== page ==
Before I get started, I need to declare an interest: I worked at Lush many years ago, when I was a student in the fine city of Norwich, fielding (with steely, infinite patience) endless questions from customers along the lines of ‘how can you stand the smell’ (answer: with great difficulty) and ‘does standing near all that soap give you a headache?’ (answer: no, but hearing the same question for the umpteenth time in one week just might!). Nostalgia aside, it’s fair to say that it’s latest marketing campaign hasn’t gone entirely as planned – unless of course the plan all along was for vociferous, negative reaction from the likes of the Home Secretary and the National Police Chiefs’ Council.
There are questions around the execution of the campaign – of which more in a moment – but the episode has once again raised wider questions about when and how brands should speak up on social issues. There are those who say that businesses should stick to the business of selling; that any attempt to weigh in on hot topics that seemingly lie outside their business interests will be seen opportunistic salesmanship.
That is too simple and doesn’t chime with what we know about consumer preferences and behaviour. Research by Edelman tells us that more than half of consumers buy or boycott products because of a brand’s stance on political or social issues. Staying silent and remaining above the fray in the age of #MeToo and climate change might seem like the safe option, but the data does suggest that there is an opportunity for brands to build relationships and deepen engagement by finding appropriate opportunities to signal their corporate values.
The rewards are there but so, as we have seen over the weekend, are the pitfalls. How can businesses that stick their heads above the parapet escape fire?
Brand consistency is surely important. A business that has spent years assiduously building brand identity based in no small part on campaigning, philanthropy and ethical business practices is more able to take a well thought-through stand without the obvious risk of backlash. On the other hand, sudden and abrupt diversions into hot button social issues from brands that have not laid the necessary groundwork are more likely to be met with the cynicism that they perhaps deserve.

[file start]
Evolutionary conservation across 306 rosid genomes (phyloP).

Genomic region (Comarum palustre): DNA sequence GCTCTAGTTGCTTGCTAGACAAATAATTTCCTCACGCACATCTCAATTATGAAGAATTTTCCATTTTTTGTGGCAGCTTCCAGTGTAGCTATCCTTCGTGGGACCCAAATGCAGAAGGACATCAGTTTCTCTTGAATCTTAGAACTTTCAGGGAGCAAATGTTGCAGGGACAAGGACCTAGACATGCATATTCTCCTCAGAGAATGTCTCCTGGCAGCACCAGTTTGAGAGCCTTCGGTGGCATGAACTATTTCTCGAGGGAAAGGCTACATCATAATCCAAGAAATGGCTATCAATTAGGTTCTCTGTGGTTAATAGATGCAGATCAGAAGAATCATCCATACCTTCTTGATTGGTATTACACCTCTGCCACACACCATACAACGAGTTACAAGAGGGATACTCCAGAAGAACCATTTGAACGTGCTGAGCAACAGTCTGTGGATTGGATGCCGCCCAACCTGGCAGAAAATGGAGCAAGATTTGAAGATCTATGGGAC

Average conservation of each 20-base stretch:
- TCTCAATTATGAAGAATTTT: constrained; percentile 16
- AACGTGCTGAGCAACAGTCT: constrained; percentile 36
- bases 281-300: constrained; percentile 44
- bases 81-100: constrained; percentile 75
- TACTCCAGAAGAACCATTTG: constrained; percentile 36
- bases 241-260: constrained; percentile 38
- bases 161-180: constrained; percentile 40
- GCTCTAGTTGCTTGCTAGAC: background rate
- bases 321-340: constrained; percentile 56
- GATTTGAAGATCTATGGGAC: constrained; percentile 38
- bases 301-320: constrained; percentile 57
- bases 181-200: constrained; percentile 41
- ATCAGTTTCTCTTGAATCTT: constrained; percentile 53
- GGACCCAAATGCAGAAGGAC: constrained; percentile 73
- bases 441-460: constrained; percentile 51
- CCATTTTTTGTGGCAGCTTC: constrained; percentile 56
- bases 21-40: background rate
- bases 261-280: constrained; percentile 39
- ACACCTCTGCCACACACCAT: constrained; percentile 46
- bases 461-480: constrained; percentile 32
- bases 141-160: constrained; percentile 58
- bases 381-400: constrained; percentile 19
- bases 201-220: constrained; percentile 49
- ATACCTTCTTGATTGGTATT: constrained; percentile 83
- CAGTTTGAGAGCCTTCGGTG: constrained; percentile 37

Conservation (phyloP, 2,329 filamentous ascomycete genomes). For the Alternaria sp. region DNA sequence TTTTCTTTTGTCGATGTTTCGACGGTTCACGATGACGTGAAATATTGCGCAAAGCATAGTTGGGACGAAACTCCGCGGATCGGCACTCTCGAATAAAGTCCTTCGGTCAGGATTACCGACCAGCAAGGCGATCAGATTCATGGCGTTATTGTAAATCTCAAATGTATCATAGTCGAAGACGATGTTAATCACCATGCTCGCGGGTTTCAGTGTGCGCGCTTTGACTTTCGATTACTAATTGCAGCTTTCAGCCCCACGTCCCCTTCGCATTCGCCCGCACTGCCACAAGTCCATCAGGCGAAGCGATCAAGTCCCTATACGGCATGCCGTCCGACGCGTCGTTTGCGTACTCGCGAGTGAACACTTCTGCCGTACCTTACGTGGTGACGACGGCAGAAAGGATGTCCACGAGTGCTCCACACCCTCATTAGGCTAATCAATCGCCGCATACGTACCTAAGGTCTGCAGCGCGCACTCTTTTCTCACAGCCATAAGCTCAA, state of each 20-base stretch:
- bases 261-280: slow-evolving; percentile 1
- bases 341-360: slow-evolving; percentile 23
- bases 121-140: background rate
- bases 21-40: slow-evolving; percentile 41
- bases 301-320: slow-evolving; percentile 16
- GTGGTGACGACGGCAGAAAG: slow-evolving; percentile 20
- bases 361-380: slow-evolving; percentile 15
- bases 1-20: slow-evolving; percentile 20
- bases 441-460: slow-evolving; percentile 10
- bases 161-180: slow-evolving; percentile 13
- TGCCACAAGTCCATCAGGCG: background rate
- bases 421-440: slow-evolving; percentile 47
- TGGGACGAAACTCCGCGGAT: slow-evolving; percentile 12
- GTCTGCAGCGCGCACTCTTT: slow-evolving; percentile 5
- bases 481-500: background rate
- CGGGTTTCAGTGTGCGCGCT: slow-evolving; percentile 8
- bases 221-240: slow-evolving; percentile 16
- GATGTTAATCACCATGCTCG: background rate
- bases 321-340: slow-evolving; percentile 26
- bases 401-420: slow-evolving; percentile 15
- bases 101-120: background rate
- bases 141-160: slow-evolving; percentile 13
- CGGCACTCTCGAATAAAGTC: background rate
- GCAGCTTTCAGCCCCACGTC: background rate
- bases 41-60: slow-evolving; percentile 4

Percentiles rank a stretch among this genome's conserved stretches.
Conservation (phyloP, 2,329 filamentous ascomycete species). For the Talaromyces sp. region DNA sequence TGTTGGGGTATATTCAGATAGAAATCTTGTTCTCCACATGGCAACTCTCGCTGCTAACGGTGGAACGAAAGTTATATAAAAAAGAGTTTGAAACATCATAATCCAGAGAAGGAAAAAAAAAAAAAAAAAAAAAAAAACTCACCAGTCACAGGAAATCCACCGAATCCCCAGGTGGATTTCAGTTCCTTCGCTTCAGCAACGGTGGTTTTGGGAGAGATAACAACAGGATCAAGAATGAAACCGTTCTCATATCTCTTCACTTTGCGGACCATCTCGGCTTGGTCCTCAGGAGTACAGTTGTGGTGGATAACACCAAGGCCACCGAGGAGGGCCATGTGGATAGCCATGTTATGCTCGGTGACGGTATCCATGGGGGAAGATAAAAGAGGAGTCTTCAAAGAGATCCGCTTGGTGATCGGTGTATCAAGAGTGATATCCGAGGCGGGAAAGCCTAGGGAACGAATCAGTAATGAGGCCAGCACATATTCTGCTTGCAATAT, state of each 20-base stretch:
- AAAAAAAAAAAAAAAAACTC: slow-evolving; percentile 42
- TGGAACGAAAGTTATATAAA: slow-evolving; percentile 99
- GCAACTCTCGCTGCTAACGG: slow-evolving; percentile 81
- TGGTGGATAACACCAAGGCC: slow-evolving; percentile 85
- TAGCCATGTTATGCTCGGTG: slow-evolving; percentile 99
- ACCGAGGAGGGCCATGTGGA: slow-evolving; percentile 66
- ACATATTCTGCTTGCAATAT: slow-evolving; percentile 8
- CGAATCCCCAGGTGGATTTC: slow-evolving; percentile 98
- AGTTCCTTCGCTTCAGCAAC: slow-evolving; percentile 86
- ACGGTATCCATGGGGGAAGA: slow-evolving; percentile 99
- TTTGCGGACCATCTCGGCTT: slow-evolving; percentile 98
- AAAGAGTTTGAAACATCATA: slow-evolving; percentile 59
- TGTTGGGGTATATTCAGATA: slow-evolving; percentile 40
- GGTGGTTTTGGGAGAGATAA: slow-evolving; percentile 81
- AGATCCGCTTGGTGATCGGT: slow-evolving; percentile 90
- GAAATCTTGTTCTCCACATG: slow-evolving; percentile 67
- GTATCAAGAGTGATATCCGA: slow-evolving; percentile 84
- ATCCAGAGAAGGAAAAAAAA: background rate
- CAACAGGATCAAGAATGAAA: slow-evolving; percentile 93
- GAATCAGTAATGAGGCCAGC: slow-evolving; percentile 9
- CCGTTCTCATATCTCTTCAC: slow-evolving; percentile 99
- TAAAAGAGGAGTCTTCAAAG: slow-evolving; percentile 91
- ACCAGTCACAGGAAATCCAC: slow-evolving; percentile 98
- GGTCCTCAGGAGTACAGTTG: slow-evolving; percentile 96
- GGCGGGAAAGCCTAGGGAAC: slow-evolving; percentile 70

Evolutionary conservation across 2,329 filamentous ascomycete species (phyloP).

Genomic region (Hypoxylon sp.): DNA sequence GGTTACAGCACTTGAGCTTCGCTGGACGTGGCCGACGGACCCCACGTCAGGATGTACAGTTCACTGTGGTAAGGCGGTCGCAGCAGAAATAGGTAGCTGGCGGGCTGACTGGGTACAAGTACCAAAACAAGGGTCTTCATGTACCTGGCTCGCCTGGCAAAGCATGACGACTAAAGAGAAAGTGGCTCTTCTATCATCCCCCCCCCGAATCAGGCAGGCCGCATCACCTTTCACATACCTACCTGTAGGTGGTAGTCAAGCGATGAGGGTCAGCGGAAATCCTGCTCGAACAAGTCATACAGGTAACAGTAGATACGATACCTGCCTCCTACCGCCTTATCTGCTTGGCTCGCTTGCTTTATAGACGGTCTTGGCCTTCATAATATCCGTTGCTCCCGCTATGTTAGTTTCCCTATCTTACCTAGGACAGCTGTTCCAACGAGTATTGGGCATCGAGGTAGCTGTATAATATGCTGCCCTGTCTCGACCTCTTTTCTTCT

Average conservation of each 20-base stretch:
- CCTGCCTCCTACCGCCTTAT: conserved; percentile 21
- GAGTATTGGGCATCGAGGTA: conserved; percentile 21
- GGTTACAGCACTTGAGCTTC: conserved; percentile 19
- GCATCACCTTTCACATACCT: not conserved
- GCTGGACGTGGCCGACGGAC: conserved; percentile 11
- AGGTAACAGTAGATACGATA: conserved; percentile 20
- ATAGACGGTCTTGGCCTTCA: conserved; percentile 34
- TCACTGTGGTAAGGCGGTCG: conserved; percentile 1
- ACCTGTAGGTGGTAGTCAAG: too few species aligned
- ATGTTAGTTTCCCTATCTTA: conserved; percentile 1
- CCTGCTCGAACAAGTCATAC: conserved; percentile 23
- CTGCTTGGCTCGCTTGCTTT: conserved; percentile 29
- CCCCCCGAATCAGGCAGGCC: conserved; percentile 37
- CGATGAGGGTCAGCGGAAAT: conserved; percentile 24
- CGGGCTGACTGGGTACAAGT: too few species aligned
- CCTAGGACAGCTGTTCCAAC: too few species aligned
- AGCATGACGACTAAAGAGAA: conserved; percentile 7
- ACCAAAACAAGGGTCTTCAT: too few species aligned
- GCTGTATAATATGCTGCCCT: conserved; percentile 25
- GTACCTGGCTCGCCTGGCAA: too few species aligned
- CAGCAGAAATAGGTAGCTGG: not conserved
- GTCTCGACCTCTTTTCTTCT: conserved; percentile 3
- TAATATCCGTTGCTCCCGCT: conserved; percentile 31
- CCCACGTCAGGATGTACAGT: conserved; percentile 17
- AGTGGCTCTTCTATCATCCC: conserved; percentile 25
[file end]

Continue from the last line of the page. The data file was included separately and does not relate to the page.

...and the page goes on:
However, in the case of this most recent episode, brand consistency was not the issue – execution was. Lush, to its credit, has a long history as a campaigning business and has not been afraid to take a stand on issues including same-sex marriage and there is no reason to suppose that the convictions and principles of its management team are not deeply held. However, even without questioning the motives, some fault surely lies with the execution. As others have commented, the imagery and messaging – ‘paid to lie’ – was clumsy, crude and appeared at-a-glance (which is normally all that most pieces of marketing material are given!) to tar all police with the same brush, even though the firm subsequently stressed on social media that the campaign was ‘not about the real police work done by those front line officers that support the public every day’.
We should know better than to rush to judgement and it’s too early to declare this a cautionary tale – although judging by the comments on its Facebook page, even some of Lush’s more loyal fans seem taken aback by the execution of this most recent campaign. One thing is certain – the age of the socially conscious brand is not going to go away and businesses are going to have to use all the nous and expertise (including, please, their PR people at an early stage) to avoid raising a stink and instead come out smelling of roses.